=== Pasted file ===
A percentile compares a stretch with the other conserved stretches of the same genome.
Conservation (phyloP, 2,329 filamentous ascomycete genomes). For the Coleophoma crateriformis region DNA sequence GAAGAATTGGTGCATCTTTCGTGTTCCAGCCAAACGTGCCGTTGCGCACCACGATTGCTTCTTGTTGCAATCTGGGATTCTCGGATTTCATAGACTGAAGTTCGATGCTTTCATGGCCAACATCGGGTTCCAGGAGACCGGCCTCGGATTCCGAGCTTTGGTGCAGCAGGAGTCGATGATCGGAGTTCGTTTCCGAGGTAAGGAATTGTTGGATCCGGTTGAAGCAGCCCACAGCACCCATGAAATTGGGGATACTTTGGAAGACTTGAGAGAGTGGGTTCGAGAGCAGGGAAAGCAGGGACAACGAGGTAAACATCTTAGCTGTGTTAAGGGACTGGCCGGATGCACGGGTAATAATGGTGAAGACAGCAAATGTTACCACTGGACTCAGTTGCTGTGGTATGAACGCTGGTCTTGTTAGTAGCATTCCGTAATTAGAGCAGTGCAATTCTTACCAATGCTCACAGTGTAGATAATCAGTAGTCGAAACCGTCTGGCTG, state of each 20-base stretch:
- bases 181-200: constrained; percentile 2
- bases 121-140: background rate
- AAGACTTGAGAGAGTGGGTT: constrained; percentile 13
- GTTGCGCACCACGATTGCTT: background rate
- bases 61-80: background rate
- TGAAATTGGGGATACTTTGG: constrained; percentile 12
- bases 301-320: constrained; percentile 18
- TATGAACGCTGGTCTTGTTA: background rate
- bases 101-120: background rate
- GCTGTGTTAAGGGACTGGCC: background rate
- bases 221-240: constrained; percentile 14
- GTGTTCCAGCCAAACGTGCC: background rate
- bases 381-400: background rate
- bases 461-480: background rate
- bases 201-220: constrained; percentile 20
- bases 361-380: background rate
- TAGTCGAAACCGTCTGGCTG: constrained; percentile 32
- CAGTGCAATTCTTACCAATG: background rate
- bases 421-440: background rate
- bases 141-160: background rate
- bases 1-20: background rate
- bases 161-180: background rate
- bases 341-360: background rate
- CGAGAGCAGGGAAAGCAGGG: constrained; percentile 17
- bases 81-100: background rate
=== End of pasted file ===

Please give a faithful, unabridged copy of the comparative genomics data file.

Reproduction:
A percentile compares a stretch with the other conserved stretches of the same genome.
Conservation (phyloP, 2,329 filamentous ascomycete genomes). For the Coleophoma crateriformis region DNA sequence GAAGAATTGGTGCATCTTTCGTGTTCCAGCCAAACGTGCCGTTGCGCACCACGATTGCTTCTTGTTGCAATCTGGGATTCTCGGATTTCATAGACTGAAGTTCGATGCTTTCATGGCCAACATCGGGTTCCAGGAGACCGGCCTCGGATTCCGAGCTTTGGTGCAGCAGGAGTCGATGATCGGAGTTCGTTTCCGAGGTAAGGAATTGTTGGATCCGGTTGAAGCAGCCCACAGCACCCATGAAATTGGGGATACTTTGGAAGACTTGAGAGAGTGGGTTCGAGAGCAGGGAAAGCAGGGACAACGAGGTAAACATCTTAGCTGTGTTAAGGGACTGGCCGGATGCACGGGTAATAATGGTGAAGACAGCAAATGTTACCACTGGACTCAGTTGCTGTGGTATGAACGCTGGTCTTGTTAGTAGCATTCCGTAATTAGAGCAGTGCAATTCTTACCAATGCTCACAGTGTAGATAATCAGTAGTCGAAACCGTCTGGCTG, state of each 20-base stretch:
- bases 181-200: constrained; percentile 2
- bases 121-140: background rate
- AAGACTTGAGAGAGTGGGTT: constrained; percentile 13
- GTTGCGCACCACGATTGCTT: background rate
- bases 61-80: background rate
- TGAAATTGGGGATACTTTGG: constrained; percentile 12
- bases 301-320: constrained; percentile 18
- TATGAACGCTGGTCTTGTTA: background rate
- bases 101-120: background rate
- GCTGTGTTAAGGGACTGGCC: background rate
- bases 221-240: constrained; percentile 14
- GTGTTCCAGCCAAACGTGCC: background rate
- bases 381-400: background rate
- bases 461-480: background rate
- bases 201-220: constrained; percentile 20
- bases 361-380: background rate
- TAGTCGAAACCGTCTGGCTG: constrained; percentile 32
- CAGTGCAATTCTTACCAATG: background rate
- bases 421-440: background rate
- bases 141-160: background rate
- bases 1-20: background rate
- bases 161-180: background rate
- bases 341-360: background rate
- CGAGAGCAGGGAAAGCAGGG: constrained; percentile 17
- bases 81-100: background rate